Billionaire Robert Bigelow has signed an agreement with aerospace company Lockheed Martin with the intention of launching a public-private sector space station into orbit between 2009 and 2012.
The space development company Bigelow Aerospace, which is located in Las Vegas, US, plans to provide a low-cost space complex that will be accessible to groups such as orbital hotel operators for commercial activities.
The Lockheed Martin agreement will pursue the technological potential of launching passengers on human-qualified Atlas V rockets to the Bigelow-built space complex, which will be assembled from expandable modules.
Bigelow’s first launch of a prototype expandable module, Genesis I, took place on 12 July atop a Dnepr rocket from Russia, and was a success.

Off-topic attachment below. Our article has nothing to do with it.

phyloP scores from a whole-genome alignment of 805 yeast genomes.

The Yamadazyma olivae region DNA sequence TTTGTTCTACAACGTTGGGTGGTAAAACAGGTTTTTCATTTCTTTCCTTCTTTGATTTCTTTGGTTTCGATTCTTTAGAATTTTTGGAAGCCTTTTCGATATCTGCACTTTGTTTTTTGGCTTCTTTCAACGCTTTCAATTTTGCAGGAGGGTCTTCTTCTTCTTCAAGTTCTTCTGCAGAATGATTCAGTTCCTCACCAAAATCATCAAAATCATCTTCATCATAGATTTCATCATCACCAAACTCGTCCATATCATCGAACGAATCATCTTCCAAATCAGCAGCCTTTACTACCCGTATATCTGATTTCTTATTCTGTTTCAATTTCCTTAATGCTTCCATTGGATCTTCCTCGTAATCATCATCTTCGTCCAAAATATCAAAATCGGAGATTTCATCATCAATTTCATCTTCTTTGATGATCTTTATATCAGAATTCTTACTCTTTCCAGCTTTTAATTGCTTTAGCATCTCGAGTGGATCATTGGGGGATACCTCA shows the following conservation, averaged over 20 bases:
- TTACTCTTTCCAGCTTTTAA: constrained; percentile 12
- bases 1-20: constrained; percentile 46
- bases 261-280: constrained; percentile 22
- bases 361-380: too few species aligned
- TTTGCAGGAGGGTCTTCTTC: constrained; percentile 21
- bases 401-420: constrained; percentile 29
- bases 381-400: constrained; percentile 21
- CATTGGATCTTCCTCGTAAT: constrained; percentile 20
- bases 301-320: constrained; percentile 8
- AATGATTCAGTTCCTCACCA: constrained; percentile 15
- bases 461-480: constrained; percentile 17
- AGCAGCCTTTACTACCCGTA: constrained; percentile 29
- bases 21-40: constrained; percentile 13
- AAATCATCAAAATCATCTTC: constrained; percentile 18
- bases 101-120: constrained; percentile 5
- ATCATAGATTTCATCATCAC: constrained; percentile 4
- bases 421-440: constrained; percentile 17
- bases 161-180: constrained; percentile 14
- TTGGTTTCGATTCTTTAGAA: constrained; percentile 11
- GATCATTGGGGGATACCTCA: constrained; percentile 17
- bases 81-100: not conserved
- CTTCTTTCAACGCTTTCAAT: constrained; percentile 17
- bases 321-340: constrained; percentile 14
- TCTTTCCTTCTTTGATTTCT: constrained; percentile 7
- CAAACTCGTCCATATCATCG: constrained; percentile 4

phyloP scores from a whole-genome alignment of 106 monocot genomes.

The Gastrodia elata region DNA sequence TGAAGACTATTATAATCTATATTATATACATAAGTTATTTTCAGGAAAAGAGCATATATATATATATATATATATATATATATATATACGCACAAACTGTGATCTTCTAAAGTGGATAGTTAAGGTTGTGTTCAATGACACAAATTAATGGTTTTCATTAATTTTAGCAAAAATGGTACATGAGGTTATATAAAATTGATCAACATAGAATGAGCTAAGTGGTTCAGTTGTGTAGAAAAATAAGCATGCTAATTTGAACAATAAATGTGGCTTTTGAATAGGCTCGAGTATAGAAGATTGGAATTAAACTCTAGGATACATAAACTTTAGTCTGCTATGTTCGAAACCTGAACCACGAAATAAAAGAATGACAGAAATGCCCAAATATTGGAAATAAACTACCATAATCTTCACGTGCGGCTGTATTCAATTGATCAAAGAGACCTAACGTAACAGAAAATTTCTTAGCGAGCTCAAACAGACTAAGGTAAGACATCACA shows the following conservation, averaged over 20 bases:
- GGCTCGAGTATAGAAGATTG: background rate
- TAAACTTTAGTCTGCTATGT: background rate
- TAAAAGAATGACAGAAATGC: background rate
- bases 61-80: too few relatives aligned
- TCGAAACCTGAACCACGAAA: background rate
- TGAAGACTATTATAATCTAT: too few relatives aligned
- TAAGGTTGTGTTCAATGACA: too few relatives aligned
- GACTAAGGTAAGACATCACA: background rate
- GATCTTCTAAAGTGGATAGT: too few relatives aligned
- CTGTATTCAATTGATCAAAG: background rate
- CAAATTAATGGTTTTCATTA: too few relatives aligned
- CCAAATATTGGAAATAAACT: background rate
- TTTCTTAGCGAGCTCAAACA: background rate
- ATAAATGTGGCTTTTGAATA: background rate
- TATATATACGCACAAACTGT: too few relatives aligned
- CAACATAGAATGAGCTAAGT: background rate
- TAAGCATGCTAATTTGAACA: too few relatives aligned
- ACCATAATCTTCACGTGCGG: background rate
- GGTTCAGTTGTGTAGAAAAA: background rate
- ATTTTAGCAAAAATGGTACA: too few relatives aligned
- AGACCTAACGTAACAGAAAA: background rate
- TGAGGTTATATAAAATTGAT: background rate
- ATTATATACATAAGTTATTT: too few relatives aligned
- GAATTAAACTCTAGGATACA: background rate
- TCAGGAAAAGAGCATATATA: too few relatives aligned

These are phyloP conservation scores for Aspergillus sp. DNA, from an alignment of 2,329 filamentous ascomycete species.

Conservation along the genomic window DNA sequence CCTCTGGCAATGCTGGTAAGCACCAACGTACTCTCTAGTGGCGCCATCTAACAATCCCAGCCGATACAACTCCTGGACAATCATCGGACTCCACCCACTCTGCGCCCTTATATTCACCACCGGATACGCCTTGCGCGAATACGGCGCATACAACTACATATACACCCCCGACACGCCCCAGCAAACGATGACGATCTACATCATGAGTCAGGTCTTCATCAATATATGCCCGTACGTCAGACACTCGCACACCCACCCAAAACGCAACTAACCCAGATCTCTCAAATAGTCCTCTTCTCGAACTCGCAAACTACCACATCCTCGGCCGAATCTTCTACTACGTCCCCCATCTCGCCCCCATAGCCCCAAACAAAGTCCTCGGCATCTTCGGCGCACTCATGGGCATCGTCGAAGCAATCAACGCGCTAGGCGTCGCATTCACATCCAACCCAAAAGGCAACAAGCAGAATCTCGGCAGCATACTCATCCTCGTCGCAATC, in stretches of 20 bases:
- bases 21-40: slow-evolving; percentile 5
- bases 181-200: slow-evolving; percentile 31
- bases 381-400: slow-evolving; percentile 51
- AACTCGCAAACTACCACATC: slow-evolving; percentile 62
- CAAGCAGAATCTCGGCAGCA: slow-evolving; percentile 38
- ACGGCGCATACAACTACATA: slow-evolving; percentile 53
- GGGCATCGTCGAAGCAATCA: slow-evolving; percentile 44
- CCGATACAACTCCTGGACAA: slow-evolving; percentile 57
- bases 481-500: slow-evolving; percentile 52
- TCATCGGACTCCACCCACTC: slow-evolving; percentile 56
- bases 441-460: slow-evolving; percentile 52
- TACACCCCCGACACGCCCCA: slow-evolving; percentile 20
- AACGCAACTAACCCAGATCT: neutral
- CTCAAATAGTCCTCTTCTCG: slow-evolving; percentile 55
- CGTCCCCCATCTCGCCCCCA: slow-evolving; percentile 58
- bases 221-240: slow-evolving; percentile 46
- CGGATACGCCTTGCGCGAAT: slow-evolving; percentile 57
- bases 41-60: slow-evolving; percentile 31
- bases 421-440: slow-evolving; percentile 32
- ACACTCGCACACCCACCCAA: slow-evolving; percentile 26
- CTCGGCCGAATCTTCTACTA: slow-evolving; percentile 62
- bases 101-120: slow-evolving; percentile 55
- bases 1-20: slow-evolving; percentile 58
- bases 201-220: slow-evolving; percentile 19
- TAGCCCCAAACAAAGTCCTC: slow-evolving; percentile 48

The new model, codenamed Sundancer, could reportedly provide an orbital destination for up to three people.
By 2012, Bigelow also plans to launch an inflatable module twice the size of Sundancer that could potentially create a five-bedroom facility in orbit, able to accommodate up to nine people.
Bigelow Aerospace president, Robert Bigelow, said: “We need to encourage creativity, imagination and innovation in order to bring the benefits of space development to fruition, not just for the privileged few, but for all of humanity.”
Bigelow Aerospace’s corporate counsel Mike Gold added: “Prohibitive costs have kept the private sector out of space and relegated true space development to the status of an unfulfilled dream. Our over-arching goal is to radically reduce these costs, thereby opening the frontier of space to everyone.” Details: www.bigelowaerospace.com
Photograph: An image taken from Genesis I, which is currently in orbit